My 33 1/3 book, on Aphex Twin's Selected Ambient Works Volume II, was the 5th bestselling book in the series in 2014. It's available at Amazon (including Kindle) and via your local bookstore. • F.A.Q.Key Tags: #saw2for33third, #sound-art, #classical, #juntoElsewhere: Twitter, SoundCloud, Instagram

Listening to art.
Playing with audio.
Sounding out technology.
Composing in code.

A Brief Arc of Narrative-Laced Noise

With Forelight's “In the Eye of the Storm”

“In the Eye of the Storm” is a brief arc of narrative-laced noise. It transitions through states, through stages, pausing on occasion, each new phase of static and tone surfacing from what preceded it. It originates with a foment of rapidly shifting chaos. A slowly pulsing drone emerges while the short-circuit flare subsides. Henceforth there are many short-term shifts, from slightly more rhythmic material, like a mallet instrument heard in a white-noise rain, to more fractured scenes, in which the ear struggles momentarily for a modicum of foundation. Throughout the randomness is never tantamount to confusion. The piece is grounded with that mallet-like pulse, and even those shifts occur with an orderliness that provides an underlying sense of orientation — comfort in the storm.

Track originally posted for free download at More from Forelight at

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A Moment of Reflective Calm Before All Hell Breaks Loose

This is "Melting Square" by Suss Müsik, with Marc Manning

Suss Müsik refers to his music as “Post-classical ambient minimalism for crepuscular airports,” which seems about right. The track “Melting Square” is a flowing amalgam of overlaid guitar patterning: strumming electric beneath louche waveforms amid spaced-out echoes. It’s like the midpoint music from a Michael Mann film, a moment of reflective calm before all hell breaks loose. The track, which teams Suss Müsik with musician Marc Manning, itself gets calmer as it proceeds, the strumming eventually fading out entirely in favor of the voluminous echo, that echo then fracturing into a quietly intense, psychedelic field of ghostly twinkling.

Track originally posted at There’s no active external links on his SoundCloud page, but the easily Google-able has a promising “Website coming soon / We’re on it” dated February 3 of this year.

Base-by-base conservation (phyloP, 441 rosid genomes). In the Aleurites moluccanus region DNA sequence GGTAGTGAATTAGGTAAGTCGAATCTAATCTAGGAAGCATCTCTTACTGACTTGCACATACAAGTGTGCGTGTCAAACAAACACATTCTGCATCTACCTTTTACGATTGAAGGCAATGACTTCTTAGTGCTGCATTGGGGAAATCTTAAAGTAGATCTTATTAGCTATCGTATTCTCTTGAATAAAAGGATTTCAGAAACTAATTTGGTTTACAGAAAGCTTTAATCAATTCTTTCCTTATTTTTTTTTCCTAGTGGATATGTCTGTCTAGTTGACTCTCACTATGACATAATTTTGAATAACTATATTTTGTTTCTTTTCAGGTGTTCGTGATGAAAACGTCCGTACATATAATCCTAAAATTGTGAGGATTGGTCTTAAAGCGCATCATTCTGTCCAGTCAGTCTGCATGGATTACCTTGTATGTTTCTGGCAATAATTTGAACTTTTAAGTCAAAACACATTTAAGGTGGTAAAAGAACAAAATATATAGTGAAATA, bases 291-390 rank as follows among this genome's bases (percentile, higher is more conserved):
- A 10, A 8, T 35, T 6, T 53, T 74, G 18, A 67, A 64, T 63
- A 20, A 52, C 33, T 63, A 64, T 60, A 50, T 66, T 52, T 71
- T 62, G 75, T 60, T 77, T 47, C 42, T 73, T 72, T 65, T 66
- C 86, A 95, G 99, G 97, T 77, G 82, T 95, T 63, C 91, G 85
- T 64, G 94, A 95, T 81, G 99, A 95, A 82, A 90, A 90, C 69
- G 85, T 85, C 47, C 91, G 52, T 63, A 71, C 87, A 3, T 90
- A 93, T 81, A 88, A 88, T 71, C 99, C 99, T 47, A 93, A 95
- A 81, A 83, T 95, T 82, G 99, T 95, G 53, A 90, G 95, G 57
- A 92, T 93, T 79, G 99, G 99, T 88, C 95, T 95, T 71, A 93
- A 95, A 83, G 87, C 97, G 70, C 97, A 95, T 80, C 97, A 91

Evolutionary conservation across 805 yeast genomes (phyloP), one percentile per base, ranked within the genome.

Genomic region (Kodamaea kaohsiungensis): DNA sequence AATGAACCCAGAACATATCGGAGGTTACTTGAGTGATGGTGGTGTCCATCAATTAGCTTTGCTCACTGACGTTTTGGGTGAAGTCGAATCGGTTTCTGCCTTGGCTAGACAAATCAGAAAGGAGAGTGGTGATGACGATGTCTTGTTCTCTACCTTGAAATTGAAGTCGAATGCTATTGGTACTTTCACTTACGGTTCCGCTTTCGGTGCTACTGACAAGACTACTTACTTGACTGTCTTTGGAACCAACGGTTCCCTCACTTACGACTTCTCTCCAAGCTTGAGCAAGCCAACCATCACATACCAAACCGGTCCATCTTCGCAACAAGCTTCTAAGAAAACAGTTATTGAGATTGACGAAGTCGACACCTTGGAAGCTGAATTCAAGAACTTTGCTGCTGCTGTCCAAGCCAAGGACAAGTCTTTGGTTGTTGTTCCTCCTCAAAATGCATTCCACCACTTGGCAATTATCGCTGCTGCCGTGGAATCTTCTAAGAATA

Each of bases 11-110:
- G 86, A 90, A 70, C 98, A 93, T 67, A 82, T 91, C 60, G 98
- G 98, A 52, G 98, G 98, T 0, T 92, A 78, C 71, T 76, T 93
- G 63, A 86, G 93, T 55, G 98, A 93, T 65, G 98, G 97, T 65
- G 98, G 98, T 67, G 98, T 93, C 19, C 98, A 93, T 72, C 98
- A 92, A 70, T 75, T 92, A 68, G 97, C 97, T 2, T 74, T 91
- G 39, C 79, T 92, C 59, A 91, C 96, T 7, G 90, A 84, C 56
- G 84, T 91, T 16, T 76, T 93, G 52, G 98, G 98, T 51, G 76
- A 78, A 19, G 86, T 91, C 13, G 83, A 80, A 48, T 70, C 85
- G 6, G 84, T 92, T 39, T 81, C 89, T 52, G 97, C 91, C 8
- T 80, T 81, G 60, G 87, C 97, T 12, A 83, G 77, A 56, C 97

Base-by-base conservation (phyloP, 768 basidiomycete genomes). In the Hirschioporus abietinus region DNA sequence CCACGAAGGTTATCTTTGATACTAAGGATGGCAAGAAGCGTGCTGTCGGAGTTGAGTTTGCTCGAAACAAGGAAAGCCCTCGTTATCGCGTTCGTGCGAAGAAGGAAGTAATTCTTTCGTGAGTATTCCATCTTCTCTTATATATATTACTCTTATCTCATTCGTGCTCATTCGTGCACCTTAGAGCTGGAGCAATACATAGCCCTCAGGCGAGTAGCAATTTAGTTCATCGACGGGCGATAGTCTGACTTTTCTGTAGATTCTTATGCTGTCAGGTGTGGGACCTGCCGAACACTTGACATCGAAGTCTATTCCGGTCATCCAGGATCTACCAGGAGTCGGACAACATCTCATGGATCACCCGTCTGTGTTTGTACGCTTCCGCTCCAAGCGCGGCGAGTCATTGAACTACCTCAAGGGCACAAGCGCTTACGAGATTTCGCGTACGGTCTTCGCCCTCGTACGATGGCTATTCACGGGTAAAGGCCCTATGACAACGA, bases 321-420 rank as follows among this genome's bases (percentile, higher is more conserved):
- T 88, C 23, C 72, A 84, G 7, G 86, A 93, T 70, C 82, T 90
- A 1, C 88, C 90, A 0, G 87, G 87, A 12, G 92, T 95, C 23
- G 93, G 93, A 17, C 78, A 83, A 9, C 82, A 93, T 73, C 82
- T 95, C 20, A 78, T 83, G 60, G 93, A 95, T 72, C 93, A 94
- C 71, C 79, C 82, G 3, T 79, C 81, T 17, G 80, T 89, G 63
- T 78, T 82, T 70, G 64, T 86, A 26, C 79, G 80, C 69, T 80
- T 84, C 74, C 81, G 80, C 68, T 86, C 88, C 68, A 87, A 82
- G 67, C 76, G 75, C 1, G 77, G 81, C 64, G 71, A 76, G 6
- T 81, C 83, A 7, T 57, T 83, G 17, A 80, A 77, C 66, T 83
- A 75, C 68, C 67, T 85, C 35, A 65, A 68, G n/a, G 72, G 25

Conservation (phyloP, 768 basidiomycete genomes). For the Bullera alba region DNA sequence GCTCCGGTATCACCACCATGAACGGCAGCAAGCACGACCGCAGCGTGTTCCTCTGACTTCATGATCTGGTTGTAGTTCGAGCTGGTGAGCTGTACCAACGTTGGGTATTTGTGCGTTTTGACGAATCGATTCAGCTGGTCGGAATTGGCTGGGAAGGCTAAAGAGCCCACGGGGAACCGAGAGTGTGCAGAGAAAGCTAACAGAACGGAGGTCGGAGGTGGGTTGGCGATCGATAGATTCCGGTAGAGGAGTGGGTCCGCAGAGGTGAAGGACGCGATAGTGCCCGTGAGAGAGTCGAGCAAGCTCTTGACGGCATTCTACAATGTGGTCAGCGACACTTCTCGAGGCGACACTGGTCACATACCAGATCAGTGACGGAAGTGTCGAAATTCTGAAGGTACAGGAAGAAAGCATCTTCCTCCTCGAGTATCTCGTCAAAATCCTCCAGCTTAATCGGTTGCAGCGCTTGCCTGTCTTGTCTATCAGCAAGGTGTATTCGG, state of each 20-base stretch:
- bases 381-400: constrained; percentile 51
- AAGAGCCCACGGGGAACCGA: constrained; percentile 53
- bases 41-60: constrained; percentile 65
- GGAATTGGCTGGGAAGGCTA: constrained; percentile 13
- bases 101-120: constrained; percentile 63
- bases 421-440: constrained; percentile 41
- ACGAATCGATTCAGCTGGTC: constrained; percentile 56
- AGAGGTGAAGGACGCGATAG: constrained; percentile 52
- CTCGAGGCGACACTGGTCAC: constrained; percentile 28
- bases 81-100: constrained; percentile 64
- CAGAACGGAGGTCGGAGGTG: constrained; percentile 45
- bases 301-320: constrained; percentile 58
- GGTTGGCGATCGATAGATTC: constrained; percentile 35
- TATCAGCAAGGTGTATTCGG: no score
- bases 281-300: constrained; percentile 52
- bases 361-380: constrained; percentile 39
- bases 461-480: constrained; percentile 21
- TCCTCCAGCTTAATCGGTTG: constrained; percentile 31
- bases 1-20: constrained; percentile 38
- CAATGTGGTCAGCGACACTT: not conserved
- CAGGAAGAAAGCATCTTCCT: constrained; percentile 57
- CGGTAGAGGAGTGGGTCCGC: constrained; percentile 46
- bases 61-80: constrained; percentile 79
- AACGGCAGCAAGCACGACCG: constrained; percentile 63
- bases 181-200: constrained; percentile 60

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What Sound Looks Like

An ongoing series cross-posted from

Spotted on a walk to the ocean, this is a marvel of truly mediocre upgrades. The added plastic buttons make you wonder if the individual tenants were left by an absentee landlord with the responsibility to replace faulty equipment themselves, and to ponder just how ragged the original hardware was that it made sense not to rewire it. Then again, perhaps the buttons are assigned to unlabeled sublets for mothers-in-law, or even for small businesses. Maybe what appears to be lazy is in fact a hasty badge of entrepreneurial zeal.

An ongoing series cross-posted from
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An Enticing Sonic Interiority

From Netherlands-based Kopenz

“Modderlaars” is the sort of track that is quiet enough to draw you in and dense enough to then creep up and surround you. By all rights, the minimal materials should seem tattered and light. And yet they accumulate with an unmistakable hardness, like thick musty glass, acknowledging the world but still blocking it out. Throughout is a steady pulsing that has a blood-in-the-ear intensity, especially on headphones. But much as the sounds are thin yet strong, the pulse is pounding yet slow. The result is an enticing sonic interiority. You can luxuriate in it, but you also cannot escape.

Track originally posted at More from Kozepz, of Eindhoven in the Netherlands, at

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It’s Not a “Drone” in the Military Sense

Except to the extent that it sounds that way

“That’s Not Me” feels like the sound design for the opening credits to a thriller — maybe a video game, likely a film, but in any case a very good thriller, indeed, packed with septuple agents and all matter of styling, technologically mediated skullduggery. The underlying pulse of the piece is a slow, methodical burr that rises up and cuts off. It’s like a contained flare, or an especially militant drone. The track, recorded by Adam Fielding, sets the pace for a growing assembly of careful additions. There’s a secondary beat that eventually arrives, the echo treateed as a rhythmic shadow, and then vaporous percussion and thick atmosphere synthesis fill in the space between those pulses.

Track originally posted at It’s part of a Bandcamp subscriber release, Apparitions, at More from Adam Fielding, who’s based in Huddersfield, England, at and

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